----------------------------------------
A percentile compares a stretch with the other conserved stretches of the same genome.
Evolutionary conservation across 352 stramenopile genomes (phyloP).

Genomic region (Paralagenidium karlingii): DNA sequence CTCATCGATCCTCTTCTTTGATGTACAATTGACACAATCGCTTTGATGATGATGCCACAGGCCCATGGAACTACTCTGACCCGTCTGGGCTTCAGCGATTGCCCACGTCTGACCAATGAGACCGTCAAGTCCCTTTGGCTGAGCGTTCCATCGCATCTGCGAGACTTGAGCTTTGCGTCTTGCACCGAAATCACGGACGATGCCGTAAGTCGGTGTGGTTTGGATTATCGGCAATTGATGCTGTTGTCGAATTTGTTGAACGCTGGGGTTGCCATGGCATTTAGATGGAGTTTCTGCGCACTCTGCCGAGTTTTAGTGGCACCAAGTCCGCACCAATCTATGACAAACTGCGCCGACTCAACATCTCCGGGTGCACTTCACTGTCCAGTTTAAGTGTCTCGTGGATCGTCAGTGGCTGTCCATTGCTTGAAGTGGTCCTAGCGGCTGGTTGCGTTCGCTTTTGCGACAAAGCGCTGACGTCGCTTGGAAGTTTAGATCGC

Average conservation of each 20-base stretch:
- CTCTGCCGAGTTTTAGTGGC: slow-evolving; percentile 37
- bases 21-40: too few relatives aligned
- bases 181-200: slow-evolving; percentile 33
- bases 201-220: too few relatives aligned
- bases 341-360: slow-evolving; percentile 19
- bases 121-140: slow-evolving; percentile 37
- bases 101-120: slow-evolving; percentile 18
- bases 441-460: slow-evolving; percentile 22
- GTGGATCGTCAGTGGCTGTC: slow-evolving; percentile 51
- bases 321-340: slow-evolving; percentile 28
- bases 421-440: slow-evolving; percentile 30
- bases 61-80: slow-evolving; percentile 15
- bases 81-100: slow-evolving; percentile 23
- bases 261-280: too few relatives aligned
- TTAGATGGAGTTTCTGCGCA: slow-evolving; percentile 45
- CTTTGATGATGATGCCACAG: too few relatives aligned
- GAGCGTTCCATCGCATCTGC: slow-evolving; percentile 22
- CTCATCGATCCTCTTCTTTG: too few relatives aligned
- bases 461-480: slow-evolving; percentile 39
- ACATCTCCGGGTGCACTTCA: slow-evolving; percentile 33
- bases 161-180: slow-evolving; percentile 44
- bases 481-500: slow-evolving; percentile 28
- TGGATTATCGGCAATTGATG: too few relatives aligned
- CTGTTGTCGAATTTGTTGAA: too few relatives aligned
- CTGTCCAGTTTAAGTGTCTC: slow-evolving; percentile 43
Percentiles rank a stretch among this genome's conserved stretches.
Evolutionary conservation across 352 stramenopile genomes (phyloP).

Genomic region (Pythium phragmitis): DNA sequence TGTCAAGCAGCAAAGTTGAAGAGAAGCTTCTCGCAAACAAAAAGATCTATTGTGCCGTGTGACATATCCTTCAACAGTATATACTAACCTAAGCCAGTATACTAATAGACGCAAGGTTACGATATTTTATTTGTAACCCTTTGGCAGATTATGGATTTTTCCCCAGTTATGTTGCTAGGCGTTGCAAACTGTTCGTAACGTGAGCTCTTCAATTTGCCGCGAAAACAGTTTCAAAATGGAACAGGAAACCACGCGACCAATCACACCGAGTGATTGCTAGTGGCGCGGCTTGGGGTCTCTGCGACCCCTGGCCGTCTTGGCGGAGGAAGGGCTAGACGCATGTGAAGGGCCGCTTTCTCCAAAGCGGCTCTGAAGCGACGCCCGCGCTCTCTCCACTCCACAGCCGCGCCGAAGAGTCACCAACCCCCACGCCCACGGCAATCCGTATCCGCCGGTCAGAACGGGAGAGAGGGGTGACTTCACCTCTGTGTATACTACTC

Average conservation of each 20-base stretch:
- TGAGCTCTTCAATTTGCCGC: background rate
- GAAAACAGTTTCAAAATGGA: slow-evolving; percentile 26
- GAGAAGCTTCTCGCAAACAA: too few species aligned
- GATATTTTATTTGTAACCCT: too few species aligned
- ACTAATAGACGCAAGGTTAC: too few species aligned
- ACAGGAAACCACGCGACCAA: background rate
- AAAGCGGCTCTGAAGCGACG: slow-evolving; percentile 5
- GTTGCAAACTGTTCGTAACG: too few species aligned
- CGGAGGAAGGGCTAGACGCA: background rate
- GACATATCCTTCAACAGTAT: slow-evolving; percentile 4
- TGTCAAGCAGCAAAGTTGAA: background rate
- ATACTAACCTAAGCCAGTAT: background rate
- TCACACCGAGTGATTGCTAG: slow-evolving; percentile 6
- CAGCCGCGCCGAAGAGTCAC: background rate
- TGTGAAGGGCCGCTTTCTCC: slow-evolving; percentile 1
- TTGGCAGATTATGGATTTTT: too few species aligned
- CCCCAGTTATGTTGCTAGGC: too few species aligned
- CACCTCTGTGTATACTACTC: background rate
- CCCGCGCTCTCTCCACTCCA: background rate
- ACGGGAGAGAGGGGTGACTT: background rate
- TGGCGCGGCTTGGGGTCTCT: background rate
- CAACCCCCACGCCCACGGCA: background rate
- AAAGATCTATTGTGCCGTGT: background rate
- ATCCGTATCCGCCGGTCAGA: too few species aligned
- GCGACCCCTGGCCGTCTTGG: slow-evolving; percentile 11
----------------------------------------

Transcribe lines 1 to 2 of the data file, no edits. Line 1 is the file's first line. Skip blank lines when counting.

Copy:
A percentile compares a stretch with the other conserved stretches of the same genome.
Evolutionary conservation across 352 stramenopile genomes (phyloP).